A large number of children participated in the field trip to Gwinnett Environmental & Heritage Center.
Balvihar Hindi School of VHPA – Atlanta Chapter conducted its fourth annual Startalk Hindi Camp from July 15 to 25 at Berkmar High School in Lilburn. The ten-day Hindi language camp was attended by 100 students, grades 6-12, who got a chance to improve their proficiency in the Hindi language through a variety of engaging activities. The objective of the Federal Govt.-funded STARTALK foreign language program is, literally, to get kids to “start talking” in the target language in 10 days. This goal was realized by immersing the students in an atmosphere that was totally and unmistakably Indian: the language, the food, the games, the music, and most of all, the rich traditions. Embedded in the language lessons was a wealth of knowledge about both ancient and modern India.
Poster saying “Do not pollute.”
The theme this year was “Know Bharat and its Science,” with special focus on eco-friendly traditions and festivals of India and Ayurvedic practices for a healthy mind and body. The camp was jointly inaugurated by a former Director General of Police (MP), Mahendra Shukla, and his wife Asha Shukla, recipient of a national award for best social worker, working for the education of tribal children in India. The camp took off with lessons on conversational Hindi, formal and informal greetings, and everyday topics such as weather. This was followed by festivals of India and their significance, environmental issues such as conserving natural resources, use of renewable energy, and ways to reduce land, air, water, and sound pollution. This is the second year that the camp successfully incorporated STEM (Science, Technology, Engineering and Math) in the theme, to help students learn a practical and relevant vocabulary.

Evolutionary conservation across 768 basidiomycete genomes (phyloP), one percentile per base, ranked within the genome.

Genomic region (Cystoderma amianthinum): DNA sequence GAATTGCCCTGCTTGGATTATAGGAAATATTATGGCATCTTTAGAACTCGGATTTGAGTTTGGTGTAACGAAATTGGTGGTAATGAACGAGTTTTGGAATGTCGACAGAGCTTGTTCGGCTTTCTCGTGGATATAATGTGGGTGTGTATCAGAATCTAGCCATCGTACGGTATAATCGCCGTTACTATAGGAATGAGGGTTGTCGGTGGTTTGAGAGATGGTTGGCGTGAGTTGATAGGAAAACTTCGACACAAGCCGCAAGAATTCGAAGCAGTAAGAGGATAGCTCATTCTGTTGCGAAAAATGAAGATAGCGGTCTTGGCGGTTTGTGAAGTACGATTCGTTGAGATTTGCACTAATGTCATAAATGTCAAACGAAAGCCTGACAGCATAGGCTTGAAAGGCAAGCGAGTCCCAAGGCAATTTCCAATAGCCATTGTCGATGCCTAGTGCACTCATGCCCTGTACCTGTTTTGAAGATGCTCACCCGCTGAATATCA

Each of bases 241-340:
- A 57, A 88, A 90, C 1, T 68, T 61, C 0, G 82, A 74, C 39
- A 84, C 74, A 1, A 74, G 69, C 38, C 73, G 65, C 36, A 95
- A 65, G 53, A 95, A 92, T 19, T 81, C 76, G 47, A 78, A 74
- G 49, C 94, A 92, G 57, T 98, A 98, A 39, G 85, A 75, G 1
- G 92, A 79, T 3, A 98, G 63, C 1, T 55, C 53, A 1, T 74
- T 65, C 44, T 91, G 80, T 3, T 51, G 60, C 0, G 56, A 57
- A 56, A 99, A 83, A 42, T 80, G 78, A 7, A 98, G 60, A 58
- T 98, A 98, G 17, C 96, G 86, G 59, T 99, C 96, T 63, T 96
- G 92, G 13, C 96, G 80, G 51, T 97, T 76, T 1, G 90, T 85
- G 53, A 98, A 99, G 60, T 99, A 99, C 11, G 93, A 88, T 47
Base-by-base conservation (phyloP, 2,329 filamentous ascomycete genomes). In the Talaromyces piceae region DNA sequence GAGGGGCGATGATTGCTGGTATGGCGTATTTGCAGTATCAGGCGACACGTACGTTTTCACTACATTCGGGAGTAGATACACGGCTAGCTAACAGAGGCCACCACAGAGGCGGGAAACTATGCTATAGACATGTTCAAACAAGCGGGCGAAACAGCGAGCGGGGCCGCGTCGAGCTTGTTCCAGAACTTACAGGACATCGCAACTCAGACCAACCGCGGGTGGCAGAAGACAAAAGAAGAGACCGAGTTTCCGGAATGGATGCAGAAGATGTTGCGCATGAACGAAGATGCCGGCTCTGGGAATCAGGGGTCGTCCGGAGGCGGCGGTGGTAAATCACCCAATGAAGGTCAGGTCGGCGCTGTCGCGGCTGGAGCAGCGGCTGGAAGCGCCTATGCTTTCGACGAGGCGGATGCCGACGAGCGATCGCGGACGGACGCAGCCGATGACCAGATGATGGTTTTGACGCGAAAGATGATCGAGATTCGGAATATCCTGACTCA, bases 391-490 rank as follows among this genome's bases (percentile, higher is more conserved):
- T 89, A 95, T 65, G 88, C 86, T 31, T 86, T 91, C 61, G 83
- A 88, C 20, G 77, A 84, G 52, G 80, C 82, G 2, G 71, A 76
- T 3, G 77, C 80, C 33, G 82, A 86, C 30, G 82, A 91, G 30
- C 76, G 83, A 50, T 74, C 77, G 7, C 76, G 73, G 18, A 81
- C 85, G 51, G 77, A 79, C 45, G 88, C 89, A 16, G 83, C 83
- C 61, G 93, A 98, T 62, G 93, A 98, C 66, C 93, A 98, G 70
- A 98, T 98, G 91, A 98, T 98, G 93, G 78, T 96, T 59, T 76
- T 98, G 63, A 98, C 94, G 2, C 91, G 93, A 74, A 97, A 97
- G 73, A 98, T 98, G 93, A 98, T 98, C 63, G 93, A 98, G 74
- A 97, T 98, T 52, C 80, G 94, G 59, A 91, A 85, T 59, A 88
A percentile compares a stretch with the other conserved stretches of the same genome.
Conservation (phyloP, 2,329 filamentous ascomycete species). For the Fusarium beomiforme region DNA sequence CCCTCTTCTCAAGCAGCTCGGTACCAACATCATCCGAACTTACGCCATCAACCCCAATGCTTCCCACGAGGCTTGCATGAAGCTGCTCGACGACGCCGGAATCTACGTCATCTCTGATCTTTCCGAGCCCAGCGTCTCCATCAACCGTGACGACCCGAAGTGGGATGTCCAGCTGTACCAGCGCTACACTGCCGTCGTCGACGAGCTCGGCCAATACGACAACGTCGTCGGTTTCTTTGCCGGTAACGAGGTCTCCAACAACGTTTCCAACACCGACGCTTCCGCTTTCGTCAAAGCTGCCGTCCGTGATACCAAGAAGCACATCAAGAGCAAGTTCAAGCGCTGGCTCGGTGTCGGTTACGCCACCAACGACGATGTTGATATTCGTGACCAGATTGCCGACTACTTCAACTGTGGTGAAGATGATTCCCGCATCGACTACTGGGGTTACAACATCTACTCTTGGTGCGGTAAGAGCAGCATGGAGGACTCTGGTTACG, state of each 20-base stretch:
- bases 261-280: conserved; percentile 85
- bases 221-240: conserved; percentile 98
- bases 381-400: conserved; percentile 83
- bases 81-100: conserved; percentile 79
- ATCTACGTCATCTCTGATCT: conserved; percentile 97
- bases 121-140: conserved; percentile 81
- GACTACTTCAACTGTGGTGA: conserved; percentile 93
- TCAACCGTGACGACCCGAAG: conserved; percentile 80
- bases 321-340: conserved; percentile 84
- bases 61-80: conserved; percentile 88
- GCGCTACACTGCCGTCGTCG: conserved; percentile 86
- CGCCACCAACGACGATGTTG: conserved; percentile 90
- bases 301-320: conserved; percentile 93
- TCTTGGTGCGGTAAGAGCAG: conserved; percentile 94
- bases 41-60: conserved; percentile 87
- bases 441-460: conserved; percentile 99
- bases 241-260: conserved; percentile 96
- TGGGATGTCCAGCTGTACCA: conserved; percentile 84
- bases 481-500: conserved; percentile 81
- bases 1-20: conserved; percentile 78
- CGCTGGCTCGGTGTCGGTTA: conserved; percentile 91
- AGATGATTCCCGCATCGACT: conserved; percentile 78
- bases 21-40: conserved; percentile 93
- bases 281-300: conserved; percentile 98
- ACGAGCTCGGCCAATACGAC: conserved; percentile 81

Children doing morning Yoga.
A typical day at the camp started with Yoga, taught by certified instructor Anamika Dwivedi, who took the time to explain the significance of each asana she taught. After a healthy breakfast came project-based language lessons. Festivals of India were related to elements of nature, from Sankranti and Chhat festivals celebrating the Sun to Pola, Bihu, and Onam related to farming and harvest. Earth-friendly traditions were discussed: Bhoomi-poojan, usage of pattal and don (plates and bowls made of dried leaves), and natural bio fuels like cow dung. Ayurvedic concepts included healthy eating habits and medicinal plants. YouTube videos gave information on topics from solar energy in remote villages, to efforts to conserve rain water and increase ground water level, to Ayurvedic powder for good health. Later in the day, art and craft activities were related to the festivals, such as decorating paper bulls for Pola, making snake boats for Onam,dhol for Baisakhi, pepa (a musical instrument) for Bihu, and science projects such as making sun dials and solar cookers, testing soil samples for nutrients and pH. Students made paintings with plant-based colors from spinach and beetroot, and even got to bake cookies in the pizza box solar cooker they made!